Monday 11 December 2017

Enjoy a Classic Carry On next week on Channel 4!

Well so far a couple of my Carry On Christmas Wishes  have come true. Not only have ITV3 decided to broadcast Carry Ons all day on Christmas Day but now Channel 4 are getting in on the act by showing a classic Anglo-Amalgamated Carry On every week day afternoon from 18 December!

So let's take a look at which films 4 are showing so you can set you telly box to record all this Carry On goodness:

18 December, 12.20pm - Carry On Cleo (1964)

Surely one of the best ever films in the entire series, this send up of the big budget Hollywood Cleopatra movie featured particularly lush costumes and sets mainly because the Elizabeth Taylor epic left loads of gear behind when they left Buckinghamshire for a sunnier climate in 1963. Cleo boasts a stunning star turn from Amanda Barrie as the dippy, rather camp Cleopatra who spends most of her time up to her neck in asses' milk. Also along for the ride are Sid James as a very Hancockian Mark Anthony and Kenneth Williams as the definitive comic Julius Caesar. For me though, one of the stand outs is Kenneth Connor as the beautifully judged timid slave, Hengist Pod, inventor of the square wheel. Charles Hawtrey, Jim Dale and Joan Sims provide peerless support.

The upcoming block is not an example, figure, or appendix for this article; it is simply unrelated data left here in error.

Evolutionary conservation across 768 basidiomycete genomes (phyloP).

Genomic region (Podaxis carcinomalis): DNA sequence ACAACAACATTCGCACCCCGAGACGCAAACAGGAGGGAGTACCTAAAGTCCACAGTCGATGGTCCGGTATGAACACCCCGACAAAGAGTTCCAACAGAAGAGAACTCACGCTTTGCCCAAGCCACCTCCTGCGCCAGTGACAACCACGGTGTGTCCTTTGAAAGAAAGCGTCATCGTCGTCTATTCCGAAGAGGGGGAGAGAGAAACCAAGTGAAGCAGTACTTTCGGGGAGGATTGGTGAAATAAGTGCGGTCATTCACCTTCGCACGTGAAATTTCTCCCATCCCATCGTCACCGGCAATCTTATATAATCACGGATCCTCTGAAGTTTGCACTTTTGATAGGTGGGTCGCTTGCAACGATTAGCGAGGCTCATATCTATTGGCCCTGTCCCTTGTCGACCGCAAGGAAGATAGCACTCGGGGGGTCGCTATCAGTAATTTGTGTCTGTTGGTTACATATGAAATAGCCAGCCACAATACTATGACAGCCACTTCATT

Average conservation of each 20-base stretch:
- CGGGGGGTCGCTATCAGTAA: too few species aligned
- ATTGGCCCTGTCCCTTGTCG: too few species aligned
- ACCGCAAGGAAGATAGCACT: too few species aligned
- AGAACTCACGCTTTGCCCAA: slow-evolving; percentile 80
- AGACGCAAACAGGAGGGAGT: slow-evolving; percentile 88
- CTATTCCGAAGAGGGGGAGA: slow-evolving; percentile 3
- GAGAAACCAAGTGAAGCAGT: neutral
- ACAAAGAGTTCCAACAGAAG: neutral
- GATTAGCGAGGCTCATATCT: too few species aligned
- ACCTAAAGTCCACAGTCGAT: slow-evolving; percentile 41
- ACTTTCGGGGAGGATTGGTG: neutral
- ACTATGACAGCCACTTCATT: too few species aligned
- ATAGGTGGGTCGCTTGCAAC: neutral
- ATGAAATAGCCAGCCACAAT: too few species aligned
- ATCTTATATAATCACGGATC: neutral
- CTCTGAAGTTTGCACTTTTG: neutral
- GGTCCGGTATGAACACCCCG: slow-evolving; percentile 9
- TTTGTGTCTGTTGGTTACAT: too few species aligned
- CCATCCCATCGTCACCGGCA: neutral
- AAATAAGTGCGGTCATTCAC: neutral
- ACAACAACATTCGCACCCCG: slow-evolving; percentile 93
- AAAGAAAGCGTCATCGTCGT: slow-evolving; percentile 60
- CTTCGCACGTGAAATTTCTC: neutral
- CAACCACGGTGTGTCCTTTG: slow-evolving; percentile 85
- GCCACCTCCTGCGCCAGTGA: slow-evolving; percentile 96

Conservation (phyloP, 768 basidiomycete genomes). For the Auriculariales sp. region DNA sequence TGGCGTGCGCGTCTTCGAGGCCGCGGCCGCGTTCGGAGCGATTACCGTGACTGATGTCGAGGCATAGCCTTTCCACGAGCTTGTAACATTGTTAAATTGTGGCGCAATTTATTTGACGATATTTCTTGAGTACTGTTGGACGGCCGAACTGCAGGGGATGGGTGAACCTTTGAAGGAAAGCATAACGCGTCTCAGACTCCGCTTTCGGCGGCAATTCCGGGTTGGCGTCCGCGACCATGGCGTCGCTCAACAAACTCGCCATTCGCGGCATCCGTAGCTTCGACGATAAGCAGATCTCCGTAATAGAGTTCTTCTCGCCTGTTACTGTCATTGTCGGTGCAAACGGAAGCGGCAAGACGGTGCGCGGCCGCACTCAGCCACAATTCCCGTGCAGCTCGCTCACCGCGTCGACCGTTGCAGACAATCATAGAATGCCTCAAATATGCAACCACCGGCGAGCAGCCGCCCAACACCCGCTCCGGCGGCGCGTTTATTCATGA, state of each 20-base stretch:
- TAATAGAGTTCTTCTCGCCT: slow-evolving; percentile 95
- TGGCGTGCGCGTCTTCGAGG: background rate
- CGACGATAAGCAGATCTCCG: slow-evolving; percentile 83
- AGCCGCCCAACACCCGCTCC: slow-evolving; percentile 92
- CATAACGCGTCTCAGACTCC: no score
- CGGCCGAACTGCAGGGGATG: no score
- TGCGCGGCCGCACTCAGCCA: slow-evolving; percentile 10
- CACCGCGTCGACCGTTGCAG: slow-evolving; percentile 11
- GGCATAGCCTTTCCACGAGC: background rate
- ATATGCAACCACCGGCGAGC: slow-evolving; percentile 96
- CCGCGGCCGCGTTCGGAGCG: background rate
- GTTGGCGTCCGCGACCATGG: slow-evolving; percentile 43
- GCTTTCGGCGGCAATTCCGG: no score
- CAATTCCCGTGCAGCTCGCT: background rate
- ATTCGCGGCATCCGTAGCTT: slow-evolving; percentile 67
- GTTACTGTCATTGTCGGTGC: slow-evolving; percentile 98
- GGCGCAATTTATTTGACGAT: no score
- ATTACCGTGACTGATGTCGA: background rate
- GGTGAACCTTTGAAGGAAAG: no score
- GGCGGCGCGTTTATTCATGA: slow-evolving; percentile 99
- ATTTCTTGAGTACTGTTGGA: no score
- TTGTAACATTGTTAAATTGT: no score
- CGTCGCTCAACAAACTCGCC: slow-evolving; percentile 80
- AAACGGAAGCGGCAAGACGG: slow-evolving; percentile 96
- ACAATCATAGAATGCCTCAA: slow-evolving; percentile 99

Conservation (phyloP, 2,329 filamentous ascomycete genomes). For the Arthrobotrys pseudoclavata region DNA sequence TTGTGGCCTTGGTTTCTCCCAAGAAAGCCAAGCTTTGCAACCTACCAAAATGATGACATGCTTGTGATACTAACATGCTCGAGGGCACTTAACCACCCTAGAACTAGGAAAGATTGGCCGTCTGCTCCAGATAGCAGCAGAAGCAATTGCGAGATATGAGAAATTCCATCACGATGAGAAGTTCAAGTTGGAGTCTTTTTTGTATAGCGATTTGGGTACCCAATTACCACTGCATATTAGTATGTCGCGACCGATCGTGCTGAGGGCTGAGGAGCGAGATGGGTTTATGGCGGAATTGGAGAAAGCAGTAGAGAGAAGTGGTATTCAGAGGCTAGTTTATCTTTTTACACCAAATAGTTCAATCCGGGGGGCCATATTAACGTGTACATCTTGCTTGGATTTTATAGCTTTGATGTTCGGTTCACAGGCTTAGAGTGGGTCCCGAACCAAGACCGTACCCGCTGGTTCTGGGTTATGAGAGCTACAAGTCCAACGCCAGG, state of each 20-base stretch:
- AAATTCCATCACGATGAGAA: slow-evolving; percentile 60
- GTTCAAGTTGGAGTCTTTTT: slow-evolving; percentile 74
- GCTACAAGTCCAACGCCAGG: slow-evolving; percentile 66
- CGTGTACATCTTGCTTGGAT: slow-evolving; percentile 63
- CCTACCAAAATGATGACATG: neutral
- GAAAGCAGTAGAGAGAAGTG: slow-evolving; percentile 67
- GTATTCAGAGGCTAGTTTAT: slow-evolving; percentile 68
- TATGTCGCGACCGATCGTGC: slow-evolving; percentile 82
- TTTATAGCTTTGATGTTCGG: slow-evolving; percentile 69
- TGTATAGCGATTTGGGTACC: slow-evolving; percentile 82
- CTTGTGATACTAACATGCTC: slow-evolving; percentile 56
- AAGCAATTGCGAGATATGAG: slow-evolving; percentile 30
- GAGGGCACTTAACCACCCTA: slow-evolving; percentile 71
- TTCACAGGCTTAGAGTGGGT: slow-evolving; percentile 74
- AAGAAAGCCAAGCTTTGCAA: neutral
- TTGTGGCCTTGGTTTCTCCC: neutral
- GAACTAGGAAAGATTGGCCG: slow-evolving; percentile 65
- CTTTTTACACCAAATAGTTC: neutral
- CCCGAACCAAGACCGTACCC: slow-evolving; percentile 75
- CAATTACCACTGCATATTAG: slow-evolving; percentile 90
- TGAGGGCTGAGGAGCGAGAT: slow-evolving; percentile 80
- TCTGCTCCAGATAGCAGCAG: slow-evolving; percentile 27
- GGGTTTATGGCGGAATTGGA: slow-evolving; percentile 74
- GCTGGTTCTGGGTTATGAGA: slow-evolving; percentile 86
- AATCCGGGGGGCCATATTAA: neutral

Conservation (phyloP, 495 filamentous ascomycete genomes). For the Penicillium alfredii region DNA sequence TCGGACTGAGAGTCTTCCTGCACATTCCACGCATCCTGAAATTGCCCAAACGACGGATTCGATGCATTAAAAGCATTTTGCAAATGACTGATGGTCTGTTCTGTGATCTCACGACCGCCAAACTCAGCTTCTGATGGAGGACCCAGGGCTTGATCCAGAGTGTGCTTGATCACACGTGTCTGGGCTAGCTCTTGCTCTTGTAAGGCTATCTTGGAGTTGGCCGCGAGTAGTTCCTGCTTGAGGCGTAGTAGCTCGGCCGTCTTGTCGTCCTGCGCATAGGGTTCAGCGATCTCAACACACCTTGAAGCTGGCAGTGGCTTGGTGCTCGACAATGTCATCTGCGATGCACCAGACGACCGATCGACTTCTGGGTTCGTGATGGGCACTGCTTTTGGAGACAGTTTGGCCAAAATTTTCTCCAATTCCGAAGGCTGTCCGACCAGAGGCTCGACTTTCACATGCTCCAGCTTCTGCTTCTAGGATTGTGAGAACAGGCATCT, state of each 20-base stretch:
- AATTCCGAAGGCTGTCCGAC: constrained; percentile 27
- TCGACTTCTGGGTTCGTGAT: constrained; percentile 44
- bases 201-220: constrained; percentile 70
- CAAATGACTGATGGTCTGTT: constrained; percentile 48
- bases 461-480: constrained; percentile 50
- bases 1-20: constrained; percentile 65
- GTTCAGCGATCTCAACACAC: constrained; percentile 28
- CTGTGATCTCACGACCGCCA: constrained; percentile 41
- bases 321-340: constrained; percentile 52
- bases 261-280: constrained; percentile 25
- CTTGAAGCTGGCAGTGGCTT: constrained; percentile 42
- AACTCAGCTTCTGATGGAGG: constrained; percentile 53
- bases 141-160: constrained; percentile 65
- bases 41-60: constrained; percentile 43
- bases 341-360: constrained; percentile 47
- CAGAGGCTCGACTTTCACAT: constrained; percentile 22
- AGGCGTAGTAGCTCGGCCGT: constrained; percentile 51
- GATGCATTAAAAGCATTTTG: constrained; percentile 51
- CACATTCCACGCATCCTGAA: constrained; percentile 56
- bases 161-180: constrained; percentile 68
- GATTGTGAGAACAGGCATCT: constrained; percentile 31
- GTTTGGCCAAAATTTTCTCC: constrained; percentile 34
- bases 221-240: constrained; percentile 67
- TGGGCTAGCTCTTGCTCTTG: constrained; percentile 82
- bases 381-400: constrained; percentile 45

Further reading - Carry On Blogging Interview: Amanda Barrie 
Carry On Blogging: Five Reasons Why I Love Carry On Cleo 

19 December, 12.20pm - Carry On Cabby (1963)